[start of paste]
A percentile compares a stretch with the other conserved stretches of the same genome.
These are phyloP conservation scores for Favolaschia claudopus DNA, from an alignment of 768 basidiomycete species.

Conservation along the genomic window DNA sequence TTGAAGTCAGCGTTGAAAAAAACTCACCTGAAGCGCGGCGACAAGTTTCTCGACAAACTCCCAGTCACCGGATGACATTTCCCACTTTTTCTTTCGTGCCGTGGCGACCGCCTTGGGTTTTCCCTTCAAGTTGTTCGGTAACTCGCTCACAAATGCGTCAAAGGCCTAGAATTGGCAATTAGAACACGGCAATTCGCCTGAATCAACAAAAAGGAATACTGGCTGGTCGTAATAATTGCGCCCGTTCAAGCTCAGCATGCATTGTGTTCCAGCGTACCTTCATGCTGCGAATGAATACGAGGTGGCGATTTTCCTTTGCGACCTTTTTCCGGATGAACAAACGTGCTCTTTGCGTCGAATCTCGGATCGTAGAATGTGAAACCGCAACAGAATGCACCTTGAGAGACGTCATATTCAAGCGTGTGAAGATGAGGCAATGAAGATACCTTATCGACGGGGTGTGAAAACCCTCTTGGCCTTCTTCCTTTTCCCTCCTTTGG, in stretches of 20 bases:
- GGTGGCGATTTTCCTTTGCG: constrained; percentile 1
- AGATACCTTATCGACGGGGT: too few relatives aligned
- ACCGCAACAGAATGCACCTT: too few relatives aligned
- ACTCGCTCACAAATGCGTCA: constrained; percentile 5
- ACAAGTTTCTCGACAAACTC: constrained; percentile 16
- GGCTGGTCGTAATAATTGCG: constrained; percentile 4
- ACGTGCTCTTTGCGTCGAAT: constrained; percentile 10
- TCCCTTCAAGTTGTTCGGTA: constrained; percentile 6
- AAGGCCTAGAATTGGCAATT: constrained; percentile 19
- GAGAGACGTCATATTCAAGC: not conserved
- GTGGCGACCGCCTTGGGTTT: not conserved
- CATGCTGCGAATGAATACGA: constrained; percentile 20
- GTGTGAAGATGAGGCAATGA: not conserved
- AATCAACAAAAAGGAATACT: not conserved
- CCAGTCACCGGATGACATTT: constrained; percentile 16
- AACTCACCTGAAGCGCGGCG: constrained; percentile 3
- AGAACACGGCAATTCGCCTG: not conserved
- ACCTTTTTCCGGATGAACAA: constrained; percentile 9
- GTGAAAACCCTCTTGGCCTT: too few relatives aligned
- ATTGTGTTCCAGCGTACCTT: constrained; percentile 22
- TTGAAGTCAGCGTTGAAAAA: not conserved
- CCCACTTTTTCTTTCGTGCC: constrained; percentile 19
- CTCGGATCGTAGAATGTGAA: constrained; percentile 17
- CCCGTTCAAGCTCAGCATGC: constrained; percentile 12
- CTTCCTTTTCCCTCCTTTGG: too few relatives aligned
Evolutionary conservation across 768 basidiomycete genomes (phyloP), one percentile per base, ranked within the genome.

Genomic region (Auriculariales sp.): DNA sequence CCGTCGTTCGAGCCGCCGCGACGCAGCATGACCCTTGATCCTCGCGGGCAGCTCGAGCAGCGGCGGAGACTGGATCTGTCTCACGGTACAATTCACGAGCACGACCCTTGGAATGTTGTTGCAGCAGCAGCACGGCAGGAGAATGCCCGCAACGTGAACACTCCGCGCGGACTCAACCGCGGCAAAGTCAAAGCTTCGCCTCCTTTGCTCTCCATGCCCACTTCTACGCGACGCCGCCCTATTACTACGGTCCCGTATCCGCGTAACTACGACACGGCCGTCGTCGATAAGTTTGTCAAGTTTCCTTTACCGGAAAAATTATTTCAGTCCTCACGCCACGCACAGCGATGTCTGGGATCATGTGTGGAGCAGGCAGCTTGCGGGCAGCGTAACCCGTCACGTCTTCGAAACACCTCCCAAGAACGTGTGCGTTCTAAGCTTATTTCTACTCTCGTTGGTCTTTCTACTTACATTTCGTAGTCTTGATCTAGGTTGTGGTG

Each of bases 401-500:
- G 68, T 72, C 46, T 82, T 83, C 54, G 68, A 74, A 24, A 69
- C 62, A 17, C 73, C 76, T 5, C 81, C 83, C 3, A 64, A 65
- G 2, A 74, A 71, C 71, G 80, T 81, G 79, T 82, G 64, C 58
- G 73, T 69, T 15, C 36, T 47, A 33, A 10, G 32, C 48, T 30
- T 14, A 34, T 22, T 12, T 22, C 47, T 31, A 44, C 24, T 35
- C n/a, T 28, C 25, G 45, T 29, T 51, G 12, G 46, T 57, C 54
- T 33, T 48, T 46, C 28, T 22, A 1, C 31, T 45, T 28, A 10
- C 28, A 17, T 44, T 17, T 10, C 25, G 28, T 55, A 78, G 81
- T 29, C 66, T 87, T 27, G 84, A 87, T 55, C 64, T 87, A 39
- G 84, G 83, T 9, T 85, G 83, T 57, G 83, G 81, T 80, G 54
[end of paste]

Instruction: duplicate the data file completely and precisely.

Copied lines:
A percentile compares a stretch with the other conserved stretches of the same genome.
These are phyloP conservation scores for Favolaschia claudopus DNA, from an alignment of 768 basidiomycete species.

Conservation along the genomic window DNA sequence TTGAAGTCAGCGTTGAAAAAAACTCACCTGAAGCGCGGCGACAAGTTTCTCGACAAACTCCCAGTCACCGGATGACATTTCCCACTTTTTCTTTCGTGCCGTGGCGACCGCCTTGGGTTTTCCCTTCAAGTTGTTCGGTAACTCGCTCACAAATGCGTCAAAGGCCTAGAATTGGCAATTAGAACACGGCAATTCGCCTGAATCAACAAAAAGGAATACTGGCTGGTCGTAATAATTGCGCCCGTTCAAGCTCAGCATGCATTGTGTTCCAGCGTACCTTCATGCTGCGAATGAATACGAGGTGGCGATTTTCCTTTGCGACCTTTTTCCGGATGAACAAACGTGCTCTTTGCGTCGAATCTCGGATCGTAGAATGTGAAACCGCAACAGAATGCACCTTGAGAGACGTCATATTCAAGCGTGTGAAGATGAGGCAATGAAGATACCTTATCGACGGGGTGTGAAAACCCTCTTGGCCTTCTTCCTTTTCCCTCCTTTGG, in stretches of 20 bases:
- GGTGGCGATTTTCCTTTGCG: constrained; percentile 1
- AGATACCTTATCGACGGGGT: too few relatives aligned
- ACCGCAACAGAATGCACCTT: too few relatives aligned
- ACTCGCTCACAAATGCGTCA: constrained; percentile 5
- ACAAGTTTCTCGACAAACTC: constrained; percentile 16
- GGCTGGTCGTAATAATTGCG: constrained; percentile 4
- ACGTGCTCTTTGCGTCGAAT: constrained; percentile 10
- TCCCTTCAAGTTGTTCGGTA: constrained; percentile 6
- AAGGCCTAGAATTGGCAATT: constrained; percentile 19
- GAGAGACGTCATATTCAAGC: not conserved
- GTGGCGACCGCCTTGGGTTT: not conserved
- CATGCTGCGAATGAATACGA: constrained; percentile 20
- GTGTGAAGATGAGGCAATGA: not conserved
- AATCAACAAAAAGGAATACT: not conserved
- CCAGTCACCGGATGACATTT: constrained; percentile 16
- AACTCACCTGAAGCGCGGCG: constrained; percentile 3
- AGAACACGGCAATTCGCCTG: not conserved
- ACCTTTTTCCGGATGAACAA: constrained; percentile 9
- GTGAAAACCCTCTTGGCCTT: too few relatives aligned
- ATTGTGTTCCAGCGTACCTT: constrained; percentile 22
- TTGAAGTCAGCGTTGAAAAA: not conserved
- CCCACTTTTTCTTTCGTGCC: constrained; percentile 19
- CTCGGATCGTAGAATGTGAA: constrained; percentile 17
- CCCGTTCAAGCTCAGCATGC: constrained; percentile 12
- CTTCCTTTTCCCTCCTTTGG: too few relatives aligned
Evolutionary conservation across 768 basidiomycete genomes (phyloP), one percentile per base, ranked within the genome.

Genomic region (Auriculariales sp.): DNA sequence CCGTCGTTCGAGCCGCCGCGACGCAGCATGACCCTTGATCCTCGCGGGCAGCTCGAGCAGCGGCGGAGACTGGATCTGTCTCACGGTACAATTCACGAGCACGACCCTTGGAATGTTGTTGCAGCAGCAGCACGGCAGGAGAATGCCCGCAACGTGAACACTCCGCGCGGACTCAACCGCGGCAAAGTCAAAGCTTCGCCTCCTTTGCTCTCCATGCCCACTTCTACGCGACGCCGCCCTATTACTACGGTCCCGTATCCGCGTAACTACGACACGGCCGTCGTCGATAAGTTTGTCAAGTTTCCTTTACCGGAAAAATTATTTCAGTCCTCACGCCACGCACAGCGATGTCTGGGATCATGTGTGGAGCAGGCAGCTTGCGGGCAGCGTAACCCGTCACGTCTTCGAAACACCTCCCAAGAACGTGTGCGTTCTAAGCTTATTTCTACTCTCGTTGGTCTTTCTACTTACATTTCGTAGTCTTGATCTAGGTTGTGGTG

Each of bases 401-500:
- G 68, T 72, C 46, T 82, T 83, C 54, G 68, A 74, A 24, A 69
- C 62, A 17, C 73, C 76, T 5, C 81, C 83, C 3, A 64, A 65
- G 2, A 74, A 71, C 71, G 80, T 81, G 79, T 82, G 64, C 58
- G 73, T 69, T 15, C 36, T 47, A 33, A 10, G 32, C 48, T 30
- T 14, A 34, T 22, T 12, T 22, C 47, T 31, A 44, C 24, T 35
- C n/a, T 28, C 25, G 45, T 29, T 51, G 12, G 46, T 57, C 54
- T 33, T 48, T 46, C 28, T 22, A 1, C 31, T 45, T 28, A 10
- C 28, A 17, T 44, T 17, T 10, C 25, G 28, T 55, A 78, G 81
- T 29, C 66, T 87, T 27, G 84, A 87, T 55, C 64, T 87, A 39
- G 84, G 83, T 9, T 85, G 83, T 57, G 83, G 81, T 80, G 54